If you know that it’s time to form a legal structure for your business, you probably have several questions about the process. Here’s a quick primer on incorporating in the U.S. Here’s the when, where, and how.
What’s the best business structure?
The perfect legal structure is going to depend on several factors, including how many legal formalities you want to deal with, how you want to raise capital, and how you want to be taxed. In the U.S., the three most popular business structures are the LLC (Limited Liability Company), S Corporation and C Corporation:
- LLC: Form an LLC if you want legal protection, but minimal formality. Corporations have to contend with administration demands like meeting minutes and filing addendums for any change. But an LLC has far fewer paperwork requirements, while still limiting the liability of the owners. An LLC does not file its own corporate taxes. Instead, the company’s profits and losses are passed through to the owners and reported on their personal tax returns.
- C Corporation: In the majority of cases, a C Corporation is overkill for the small business or freelancer. As mentioned above, operating as a C Corp requires a good deal of legal paperwork and formalities. In addition, a Corp is taxed separately and the company must file its own tax returns. This can lead to the problem of ‘double taxation’ where both the company and the company owners must file and pay taxes. However, a C Corporation should be used for those businesses that plan to reinvest their profits back into the company, seek venture capital funding, or go public.
- S Corporation: An S Corporation begins as a C Corp and then the owners submit paperwork to the IRS to be treated as a pass-through entity. This means that like the LLC, an S Corporation does not file its own taxes. Be aware that not every business can qualify to be an S Corporation. For example, an S Corporation cannot have more than 100 shareholders and shareholders must be U.S. citizens or residents.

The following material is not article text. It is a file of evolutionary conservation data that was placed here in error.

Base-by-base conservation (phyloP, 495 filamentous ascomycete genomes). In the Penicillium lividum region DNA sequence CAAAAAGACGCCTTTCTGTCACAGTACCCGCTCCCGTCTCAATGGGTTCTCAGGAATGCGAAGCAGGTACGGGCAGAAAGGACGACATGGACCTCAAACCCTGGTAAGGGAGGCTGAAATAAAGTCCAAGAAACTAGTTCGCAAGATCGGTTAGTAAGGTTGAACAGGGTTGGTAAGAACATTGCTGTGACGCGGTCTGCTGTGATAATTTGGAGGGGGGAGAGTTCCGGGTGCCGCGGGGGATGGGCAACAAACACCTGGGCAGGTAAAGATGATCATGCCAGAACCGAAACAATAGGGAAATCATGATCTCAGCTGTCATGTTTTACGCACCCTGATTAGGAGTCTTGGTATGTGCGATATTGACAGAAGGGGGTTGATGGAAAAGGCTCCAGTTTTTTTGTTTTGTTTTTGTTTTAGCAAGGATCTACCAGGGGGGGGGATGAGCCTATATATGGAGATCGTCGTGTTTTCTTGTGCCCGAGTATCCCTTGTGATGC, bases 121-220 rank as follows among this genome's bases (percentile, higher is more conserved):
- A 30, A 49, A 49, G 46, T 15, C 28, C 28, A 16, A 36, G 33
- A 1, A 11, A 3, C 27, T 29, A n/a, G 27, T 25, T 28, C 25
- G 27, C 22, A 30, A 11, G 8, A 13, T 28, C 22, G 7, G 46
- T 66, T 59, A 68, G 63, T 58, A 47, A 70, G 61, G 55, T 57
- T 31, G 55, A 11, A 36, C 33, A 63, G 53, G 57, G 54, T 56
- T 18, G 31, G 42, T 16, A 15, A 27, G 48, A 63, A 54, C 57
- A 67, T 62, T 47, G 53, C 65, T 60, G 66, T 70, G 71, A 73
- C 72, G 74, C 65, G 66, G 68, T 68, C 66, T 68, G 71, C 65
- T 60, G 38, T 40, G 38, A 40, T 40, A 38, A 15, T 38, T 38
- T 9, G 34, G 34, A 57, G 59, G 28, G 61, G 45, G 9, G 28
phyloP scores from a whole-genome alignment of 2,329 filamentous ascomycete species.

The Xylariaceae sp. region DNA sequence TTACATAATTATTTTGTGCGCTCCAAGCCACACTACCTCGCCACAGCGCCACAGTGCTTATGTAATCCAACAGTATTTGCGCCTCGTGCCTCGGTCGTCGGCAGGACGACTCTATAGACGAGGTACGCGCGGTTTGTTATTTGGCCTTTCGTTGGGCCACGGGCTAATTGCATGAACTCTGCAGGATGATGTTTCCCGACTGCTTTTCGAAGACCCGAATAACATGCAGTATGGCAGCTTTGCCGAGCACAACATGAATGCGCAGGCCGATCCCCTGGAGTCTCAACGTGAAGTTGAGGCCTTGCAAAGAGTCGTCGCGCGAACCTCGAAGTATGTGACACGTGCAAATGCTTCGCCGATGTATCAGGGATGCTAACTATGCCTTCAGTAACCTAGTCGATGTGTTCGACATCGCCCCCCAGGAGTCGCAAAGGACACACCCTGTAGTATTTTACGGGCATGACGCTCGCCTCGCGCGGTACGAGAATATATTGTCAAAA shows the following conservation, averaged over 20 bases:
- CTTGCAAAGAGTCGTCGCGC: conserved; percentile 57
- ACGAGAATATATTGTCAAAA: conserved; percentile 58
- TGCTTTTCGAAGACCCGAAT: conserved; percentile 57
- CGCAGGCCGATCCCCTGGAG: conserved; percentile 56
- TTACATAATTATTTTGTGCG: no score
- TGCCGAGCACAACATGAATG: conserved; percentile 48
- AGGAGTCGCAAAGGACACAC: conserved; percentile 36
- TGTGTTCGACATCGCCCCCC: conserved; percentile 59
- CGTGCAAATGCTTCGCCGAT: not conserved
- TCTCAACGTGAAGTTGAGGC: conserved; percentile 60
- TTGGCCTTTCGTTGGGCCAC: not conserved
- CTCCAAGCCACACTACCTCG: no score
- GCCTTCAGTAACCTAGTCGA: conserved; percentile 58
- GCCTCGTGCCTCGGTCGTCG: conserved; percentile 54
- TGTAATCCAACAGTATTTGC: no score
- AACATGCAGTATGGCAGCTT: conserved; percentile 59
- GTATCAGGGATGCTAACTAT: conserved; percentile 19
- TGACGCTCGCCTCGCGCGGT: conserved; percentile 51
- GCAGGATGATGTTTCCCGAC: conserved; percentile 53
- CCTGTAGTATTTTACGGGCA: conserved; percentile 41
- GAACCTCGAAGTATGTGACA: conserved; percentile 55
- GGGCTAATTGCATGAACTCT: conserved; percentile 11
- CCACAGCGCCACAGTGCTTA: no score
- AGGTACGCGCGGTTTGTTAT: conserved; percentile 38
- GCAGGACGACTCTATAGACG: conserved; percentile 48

What’s the best state for incorporation?
Delaware, Wyoming, and Nevada are three popular states for incorporation in the U.S. That’s because Delaware offers flexible, pro-business statutes, while Wyoming and Nevada feature low filing fees, as well as no state corporate income, franchise, and personal income taxes.
However, as a general rule of thumb, if your business will have fewer than 5 shareholders, you should incorporate in the state where you actually live or your business has a physical presence, such as an office. If you incorporate in a different state, you’ll need to deal with added fees and paperwork since you’re considered “operating out of state.” And for the small business, it’s just not worth it.
How do I incorporate or form an LLC?
There are three common methods for incorporating or forming an LLC. Each has its own unique advantages and disadvantages depending on your needs:
- Do-it-yourself: DIY is the lowest cost method, but you’ll need to do everything yourself. In short, you’ll need to submit the incorporation forms to your state’s secretary of state office. This is the best option is you’re more interested in saving money than time. You have to be able deal with lots of details and arbitrary rules.
- Online legal filing service: This next option is slightly more expensive than DIY. An online legal filing service will complete and file the documentation for you. Like any legal document, the articles of incorporation and application are full of tedious details (for example, some states have specific requirements about paper size and ink color!). A professional service can make sure that your application is done right and processed smoothly.
- Lawyer: This is the most expensive option, but may be necessary in certain situations. For example, if you have complex requirements for how your stock should be allocated or you are working with millions of dollars, then you should turn to expert advice.
When is the best time to incorporate?
In most cases, it’s best to incorporate or form an LLC as soon as possible. After all, the main benefit is liability protection and by waiting to incorporate, you can be exposing yourself to liability.
The act of incorporation or LLC formation won’t break the bank, particularly if you use an online legal filing service or file the forms yourself. It’s an important step in protecting your personal finances and growing your business.